Invasive, toxic ‘devil weed’ found on Hawaii island
HILO, Hawaii (AP) — An invasive plant species that is toxic to cattle and highly flammable has been found on Hawaii island.
Chromolaena odorata, also known as ìdevil weed,î was found on the east side of the Big Island earlier this year, the Hawaii Tribune-Herald reported Tuesday.
First detected in the state on Oahu in 2011, officials worry that the invasive plant could harm the cattle industry and fuel future wildfires on the island.
Devil weed has small, sticky seeds that can be transported easily, said Franny Brewer, spokeswoman for the Big Island Invasive Species Council.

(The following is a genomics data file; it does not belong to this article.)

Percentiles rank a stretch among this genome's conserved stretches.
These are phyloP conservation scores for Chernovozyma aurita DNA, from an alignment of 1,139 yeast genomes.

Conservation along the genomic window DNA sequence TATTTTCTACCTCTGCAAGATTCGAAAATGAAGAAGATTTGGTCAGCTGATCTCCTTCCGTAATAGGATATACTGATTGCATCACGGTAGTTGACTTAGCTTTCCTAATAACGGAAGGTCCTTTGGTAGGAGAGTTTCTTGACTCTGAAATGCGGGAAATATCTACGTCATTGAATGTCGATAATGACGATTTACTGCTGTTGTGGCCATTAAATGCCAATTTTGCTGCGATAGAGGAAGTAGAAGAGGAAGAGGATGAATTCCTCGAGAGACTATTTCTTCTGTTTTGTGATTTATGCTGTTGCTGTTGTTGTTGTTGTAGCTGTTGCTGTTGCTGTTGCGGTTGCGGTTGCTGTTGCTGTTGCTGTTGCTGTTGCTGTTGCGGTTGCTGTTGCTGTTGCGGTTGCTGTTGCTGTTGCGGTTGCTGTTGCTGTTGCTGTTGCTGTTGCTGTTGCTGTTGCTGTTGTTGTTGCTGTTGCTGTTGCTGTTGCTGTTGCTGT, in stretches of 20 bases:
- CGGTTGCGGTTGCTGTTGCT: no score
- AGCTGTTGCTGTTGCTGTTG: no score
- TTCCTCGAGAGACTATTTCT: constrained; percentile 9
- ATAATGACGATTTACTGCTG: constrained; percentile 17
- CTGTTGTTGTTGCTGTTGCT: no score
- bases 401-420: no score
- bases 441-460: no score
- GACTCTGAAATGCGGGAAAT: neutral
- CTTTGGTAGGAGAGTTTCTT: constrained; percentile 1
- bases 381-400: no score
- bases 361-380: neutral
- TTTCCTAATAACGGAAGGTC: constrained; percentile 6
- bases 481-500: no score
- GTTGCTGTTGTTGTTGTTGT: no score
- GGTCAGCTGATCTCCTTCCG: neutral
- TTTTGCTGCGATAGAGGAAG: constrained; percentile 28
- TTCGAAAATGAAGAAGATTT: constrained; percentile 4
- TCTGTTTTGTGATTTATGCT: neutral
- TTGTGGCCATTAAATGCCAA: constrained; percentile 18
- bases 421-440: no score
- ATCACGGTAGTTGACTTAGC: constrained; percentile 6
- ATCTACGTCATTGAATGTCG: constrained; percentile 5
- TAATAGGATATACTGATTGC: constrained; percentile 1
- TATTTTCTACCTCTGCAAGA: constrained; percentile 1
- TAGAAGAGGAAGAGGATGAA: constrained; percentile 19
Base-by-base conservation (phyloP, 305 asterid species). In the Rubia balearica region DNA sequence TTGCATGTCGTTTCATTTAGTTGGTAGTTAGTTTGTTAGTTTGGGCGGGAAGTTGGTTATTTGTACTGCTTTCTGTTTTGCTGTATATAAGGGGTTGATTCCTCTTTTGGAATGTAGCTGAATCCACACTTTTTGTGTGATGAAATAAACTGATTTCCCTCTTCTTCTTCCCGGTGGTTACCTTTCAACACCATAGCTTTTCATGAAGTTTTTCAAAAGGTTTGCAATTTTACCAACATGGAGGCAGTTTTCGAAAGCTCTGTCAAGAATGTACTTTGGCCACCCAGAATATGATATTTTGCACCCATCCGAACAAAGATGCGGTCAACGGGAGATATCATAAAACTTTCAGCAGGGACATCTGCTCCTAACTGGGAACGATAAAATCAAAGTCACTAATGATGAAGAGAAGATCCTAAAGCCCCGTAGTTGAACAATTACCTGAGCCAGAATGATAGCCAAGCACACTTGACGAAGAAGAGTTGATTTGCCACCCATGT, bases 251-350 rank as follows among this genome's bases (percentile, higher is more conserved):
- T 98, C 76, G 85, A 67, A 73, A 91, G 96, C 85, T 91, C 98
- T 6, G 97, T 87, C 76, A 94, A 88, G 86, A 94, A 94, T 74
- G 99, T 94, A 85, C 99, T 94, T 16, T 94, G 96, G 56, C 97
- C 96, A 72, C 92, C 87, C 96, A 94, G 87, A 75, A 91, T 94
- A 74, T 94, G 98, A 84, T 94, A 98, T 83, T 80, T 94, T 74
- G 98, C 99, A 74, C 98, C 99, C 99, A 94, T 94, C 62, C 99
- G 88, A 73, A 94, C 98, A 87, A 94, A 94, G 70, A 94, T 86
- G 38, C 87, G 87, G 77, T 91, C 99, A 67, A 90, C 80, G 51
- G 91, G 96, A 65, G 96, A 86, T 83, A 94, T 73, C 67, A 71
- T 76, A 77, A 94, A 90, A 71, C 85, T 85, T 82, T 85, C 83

“Right now, we’re actually lucky that it’s just on the east side of the island,î Brewer said. ìIt usually likes the warmer and drier areas, so if it gets over (to the west side) that could be very bad.”
An additional concern for cattle ranchers is an invasive species of insect that is also invading local pastures. Brewer said the two-lined spittlebug is attracted to nutrient-rich grass that cows graze on and can devour a pasture, leaving the land open to the introduction of devil weed.